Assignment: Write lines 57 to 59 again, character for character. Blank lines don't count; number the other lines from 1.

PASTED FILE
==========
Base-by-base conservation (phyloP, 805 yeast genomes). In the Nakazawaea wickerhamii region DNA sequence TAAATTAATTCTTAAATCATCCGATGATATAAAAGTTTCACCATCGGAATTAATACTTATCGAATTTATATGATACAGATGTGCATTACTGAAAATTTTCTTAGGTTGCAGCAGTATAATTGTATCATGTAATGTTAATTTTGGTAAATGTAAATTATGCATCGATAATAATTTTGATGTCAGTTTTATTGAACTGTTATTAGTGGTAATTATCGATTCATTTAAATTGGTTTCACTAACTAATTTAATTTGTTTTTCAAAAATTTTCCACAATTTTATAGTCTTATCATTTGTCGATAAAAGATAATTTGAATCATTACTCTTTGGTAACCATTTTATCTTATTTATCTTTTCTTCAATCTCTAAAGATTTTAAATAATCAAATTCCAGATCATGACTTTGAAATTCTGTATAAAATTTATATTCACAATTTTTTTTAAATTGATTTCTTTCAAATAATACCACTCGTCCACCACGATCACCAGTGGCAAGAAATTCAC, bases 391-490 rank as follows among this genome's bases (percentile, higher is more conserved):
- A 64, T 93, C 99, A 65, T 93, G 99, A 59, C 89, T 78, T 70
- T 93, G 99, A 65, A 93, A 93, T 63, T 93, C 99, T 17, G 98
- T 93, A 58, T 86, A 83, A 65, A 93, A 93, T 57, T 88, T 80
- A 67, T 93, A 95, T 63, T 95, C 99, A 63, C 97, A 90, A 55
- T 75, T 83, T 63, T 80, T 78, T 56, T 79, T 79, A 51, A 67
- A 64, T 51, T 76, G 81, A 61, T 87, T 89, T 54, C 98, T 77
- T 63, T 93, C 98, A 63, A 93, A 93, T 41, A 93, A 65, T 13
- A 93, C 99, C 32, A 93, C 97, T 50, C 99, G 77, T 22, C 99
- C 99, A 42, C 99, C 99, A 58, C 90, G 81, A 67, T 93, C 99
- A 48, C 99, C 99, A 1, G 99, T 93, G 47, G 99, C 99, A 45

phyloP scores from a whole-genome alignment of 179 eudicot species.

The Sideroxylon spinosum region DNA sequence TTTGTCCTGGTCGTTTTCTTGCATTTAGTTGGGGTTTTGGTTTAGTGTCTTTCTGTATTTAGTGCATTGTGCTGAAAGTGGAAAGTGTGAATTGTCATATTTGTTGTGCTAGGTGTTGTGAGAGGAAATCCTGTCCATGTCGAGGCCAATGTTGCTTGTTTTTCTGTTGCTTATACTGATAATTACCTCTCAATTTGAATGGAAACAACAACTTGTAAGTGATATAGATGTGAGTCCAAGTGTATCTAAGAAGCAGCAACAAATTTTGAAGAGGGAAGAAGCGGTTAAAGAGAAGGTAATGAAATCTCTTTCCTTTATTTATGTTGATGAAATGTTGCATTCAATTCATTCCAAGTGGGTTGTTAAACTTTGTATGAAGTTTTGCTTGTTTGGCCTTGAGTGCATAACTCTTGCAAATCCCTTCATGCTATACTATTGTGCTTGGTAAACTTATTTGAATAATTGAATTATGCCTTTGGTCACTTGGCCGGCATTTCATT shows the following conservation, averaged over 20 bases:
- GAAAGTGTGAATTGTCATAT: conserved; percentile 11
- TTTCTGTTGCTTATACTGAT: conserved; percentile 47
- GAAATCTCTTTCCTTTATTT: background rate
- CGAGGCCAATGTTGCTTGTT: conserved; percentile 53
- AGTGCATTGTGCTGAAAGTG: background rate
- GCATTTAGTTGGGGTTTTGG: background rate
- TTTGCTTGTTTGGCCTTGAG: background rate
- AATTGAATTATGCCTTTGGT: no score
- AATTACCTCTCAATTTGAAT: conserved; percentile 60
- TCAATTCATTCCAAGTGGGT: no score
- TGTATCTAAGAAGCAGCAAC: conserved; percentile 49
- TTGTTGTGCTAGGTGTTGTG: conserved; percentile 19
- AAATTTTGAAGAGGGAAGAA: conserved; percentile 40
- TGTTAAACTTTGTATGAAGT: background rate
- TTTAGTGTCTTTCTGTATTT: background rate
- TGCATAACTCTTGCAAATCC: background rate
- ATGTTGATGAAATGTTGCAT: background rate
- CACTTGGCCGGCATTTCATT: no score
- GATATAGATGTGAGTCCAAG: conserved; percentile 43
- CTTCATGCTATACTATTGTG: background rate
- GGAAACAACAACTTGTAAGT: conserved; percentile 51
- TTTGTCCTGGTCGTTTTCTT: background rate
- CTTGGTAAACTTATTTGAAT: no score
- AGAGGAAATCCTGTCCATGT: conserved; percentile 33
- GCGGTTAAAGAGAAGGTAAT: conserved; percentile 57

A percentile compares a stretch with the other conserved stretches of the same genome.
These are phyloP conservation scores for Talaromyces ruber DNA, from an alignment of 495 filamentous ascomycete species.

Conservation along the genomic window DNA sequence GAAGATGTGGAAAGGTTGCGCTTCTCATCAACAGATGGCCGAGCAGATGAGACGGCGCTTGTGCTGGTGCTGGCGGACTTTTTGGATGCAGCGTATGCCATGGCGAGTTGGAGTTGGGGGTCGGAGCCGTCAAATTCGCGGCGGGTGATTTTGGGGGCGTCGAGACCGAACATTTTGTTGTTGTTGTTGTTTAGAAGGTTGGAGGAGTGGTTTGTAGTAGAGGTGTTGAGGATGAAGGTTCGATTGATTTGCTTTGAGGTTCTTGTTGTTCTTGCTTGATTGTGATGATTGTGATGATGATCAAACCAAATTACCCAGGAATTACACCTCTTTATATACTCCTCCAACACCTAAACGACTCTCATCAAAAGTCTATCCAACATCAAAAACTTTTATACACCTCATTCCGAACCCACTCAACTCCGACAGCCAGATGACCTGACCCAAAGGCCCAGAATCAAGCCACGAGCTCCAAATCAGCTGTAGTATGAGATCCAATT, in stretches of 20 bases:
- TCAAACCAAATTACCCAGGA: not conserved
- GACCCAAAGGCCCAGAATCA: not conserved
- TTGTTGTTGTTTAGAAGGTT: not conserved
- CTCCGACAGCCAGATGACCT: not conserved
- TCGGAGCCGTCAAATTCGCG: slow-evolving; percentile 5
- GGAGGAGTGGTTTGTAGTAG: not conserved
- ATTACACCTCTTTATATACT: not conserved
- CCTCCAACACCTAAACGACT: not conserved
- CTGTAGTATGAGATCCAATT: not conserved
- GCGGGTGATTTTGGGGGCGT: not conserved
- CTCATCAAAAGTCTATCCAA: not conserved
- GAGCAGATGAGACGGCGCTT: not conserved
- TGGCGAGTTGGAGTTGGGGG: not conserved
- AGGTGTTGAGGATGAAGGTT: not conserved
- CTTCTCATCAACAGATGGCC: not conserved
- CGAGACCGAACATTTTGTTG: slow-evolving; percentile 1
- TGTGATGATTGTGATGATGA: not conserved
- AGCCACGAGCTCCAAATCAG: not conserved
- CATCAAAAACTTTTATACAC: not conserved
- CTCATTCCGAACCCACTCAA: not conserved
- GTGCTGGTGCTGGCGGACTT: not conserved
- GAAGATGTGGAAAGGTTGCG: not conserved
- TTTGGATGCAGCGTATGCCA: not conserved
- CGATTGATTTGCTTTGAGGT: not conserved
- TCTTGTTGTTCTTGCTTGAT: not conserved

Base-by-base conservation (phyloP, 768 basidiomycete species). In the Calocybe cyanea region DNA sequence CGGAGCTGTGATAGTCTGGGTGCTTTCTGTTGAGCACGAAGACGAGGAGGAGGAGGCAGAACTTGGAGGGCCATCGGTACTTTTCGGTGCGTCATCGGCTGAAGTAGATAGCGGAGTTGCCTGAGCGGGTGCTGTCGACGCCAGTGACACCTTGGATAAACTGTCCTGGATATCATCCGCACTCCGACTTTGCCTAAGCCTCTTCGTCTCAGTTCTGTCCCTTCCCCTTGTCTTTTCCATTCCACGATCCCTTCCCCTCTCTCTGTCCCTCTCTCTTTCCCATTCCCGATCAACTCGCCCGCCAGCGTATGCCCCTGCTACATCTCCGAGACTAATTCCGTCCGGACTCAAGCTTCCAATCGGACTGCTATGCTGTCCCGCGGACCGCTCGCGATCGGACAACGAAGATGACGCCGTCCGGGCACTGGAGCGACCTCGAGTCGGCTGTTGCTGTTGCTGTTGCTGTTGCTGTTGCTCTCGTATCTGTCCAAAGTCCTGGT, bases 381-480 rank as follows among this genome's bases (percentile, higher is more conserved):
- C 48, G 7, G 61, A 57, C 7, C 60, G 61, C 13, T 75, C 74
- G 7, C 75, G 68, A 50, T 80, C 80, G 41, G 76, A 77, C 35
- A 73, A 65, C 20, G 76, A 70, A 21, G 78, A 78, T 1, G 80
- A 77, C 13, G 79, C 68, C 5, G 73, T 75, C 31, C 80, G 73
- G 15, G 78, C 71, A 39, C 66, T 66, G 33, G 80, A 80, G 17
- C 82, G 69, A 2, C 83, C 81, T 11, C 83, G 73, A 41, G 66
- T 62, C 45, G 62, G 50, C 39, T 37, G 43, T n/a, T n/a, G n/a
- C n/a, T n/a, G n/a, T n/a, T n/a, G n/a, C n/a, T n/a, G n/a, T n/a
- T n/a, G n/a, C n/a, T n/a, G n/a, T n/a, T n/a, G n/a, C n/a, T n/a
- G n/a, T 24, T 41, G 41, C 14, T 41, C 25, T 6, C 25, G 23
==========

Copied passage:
- CGAGACCGAACATTTTGTTG: slow-evolving; percentile 1
- TGTGATGATTGTGATGATGA: not conserved
- AGCCACGAGCTCCAAATCAG: not conserved